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Resources and multimedia

Short video sequences showing some optical phenomenon.

Videos on polarization of light

• Linear polarization

A beam of natural light passes through a linear polarizer. To verify that the transmitted light is linearly polarized, we use a second polarizer (analyzer). In the video we observe how, when rotating the analyzer, the intensity of the transmitted light changes between its extinction (polarizers with crossed axes) and a maximum value (polarizer and analyzer' axes parallel). Note that the two orientations of the analyzer that cancel the intensity differ by 180º.

• Circular polarization

When a beam of natural light passes through two crossed linear polarizers, we observe light extinction. If we place a quarter-wave plate with its axes making 45º with the polarizers' axes, we obtain circularly polarized light. In these conditions, the endpoint of the electric-field vector traces a circumference, and therefore its projection onto any polarization direction is constant.
In the video we observe how the intensity of the transmitted light remains constant when the analyzer is rotated.

• Calcite anistropic behavior

We have a light beam which is normally incident on a uniaxial medium, in this case a plane-parallel calcite crystal. In the video we observe how this light beam divides in two, and we also see that these two rays have orthogonal polarizations. The latter is justified by showing the image formation of two images that appear and disappear when changing the orientation of a linear polarizer. In order to see them better, in the video we show an enlargement of the crystal while rotating the analyzer.

In the video we can see a Young interference experiment using a Fresnel biprism. Note the equally spaced bright and dark fringes. As we change the visualization plane, the fringe spacing changes. When we get too close, we see two images of the light source. If we then eliminate the biprism, we can see the light source, which is in this case a sodium lamp.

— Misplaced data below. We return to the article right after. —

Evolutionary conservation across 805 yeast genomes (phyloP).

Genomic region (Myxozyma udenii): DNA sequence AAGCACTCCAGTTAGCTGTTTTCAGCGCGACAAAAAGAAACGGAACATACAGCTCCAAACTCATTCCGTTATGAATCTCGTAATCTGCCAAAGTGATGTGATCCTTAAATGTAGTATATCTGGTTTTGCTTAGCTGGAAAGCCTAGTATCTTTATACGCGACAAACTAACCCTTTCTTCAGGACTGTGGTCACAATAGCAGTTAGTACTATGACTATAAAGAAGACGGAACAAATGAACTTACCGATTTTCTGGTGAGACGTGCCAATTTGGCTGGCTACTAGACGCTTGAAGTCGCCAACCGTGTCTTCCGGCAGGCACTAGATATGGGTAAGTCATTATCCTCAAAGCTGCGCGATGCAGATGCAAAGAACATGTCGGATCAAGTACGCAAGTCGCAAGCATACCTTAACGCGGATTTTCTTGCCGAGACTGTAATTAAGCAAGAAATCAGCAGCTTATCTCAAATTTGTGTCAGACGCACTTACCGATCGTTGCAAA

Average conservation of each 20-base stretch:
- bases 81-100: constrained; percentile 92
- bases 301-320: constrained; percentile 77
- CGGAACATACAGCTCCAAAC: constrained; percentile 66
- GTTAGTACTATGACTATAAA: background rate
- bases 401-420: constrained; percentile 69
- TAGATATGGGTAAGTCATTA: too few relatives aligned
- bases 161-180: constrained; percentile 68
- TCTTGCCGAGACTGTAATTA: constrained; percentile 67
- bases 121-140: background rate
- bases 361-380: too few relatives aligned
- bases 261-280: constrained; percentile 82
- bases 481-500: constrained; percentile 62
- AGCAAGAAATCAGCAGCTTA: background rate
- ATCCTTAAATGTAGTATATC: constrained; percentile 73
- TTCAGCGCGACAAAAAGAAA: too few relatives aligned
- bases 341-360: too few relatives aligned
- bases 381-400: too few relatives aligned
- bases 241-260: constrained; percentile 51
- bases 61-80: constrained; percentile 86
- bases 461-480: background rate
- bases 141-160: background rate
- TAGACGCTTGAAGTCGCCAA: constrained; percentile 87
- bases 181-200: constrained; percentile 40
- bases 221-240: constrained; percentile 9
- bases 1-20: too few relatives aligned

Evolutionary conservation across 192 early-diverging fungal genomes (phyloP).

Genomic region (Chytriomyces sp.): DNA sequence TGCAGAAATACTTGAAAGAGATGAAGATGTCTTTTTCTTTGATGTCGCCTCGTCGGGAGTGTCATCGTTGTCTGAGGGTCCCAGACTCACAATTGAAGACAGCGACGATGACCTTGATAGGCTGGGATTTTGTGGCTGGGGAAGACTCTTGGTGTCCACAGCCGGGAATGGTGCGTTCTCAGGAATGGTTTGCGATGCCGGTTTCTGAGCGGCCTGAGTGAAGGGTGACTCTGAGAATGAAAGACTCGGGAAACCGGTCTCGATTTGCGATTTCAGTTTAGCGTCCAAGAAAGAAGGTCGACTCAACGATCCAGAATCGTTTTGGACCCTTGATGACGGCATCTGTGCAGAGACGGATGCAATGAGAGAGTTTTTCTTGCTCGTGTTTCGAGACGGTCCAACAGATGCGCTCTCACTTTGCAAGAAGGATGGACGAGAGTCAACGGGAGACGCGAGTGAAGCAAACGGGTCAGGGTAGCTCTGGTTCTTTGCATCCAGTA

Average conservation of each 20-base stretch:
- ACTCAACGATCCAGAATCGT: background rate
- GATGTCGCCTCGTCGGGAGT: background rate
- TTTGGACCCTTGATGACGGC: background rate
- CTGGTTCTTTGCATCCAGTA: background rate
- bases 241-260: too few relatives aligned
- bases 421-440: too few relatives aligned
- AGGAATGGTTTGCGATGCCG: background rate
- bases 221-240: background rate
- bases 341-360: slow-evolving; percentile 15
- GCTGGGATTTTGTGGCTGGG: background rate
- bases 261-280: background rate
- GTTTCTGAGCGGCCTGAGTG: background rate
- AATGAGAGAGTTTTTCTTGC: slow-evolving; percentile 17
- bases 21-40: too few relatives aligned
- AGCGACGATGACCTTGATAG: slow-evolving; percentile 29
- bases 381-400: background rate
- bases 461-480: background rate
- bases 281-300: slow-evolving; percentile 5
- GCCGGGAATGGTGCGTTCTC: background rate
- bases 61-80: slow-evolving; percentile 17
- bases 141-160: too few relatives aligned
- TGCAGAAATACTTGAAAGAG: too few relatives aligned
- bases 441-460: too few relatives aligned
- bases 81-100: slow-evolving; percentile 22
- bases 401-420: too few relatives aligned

In the video we can see the interference image of a Fabry-Perot interferometer when illuminated by a mercury light source. In the image we can see non-equally spaced rings, whose radii change when the distance between the two plates of the set-up is modified. Note that different series of rings appear, due to the fact that the mercury light is polychromatic.
The contrast of the image is very good because the inner surfaces of the interferometer have a very high reflection coefficient.

Interference distribution in a Fabry-Perot interferometer illuminated by a laser

In the video we can see the interference image of a Fabry-Perot interferometer when illuminated by a He-Ne laser. In the image we can see non-equally spaced rings, whose radii change when the distance between the two plates of the set-up is modified.
The contrast of the image is very good because the inner surfaces of the interferometer have a very high reflection coefficient.

In the video we can see the screen of a spectrophotometer. A thin film is illuminated by a light beam, whose wavelength changes between 400 and 1100 nm. The graph on the screen shows the plate transmittance as a function of the wavelength.
Note the non-periodic oscillating behavior of the function, as predicted by the theory.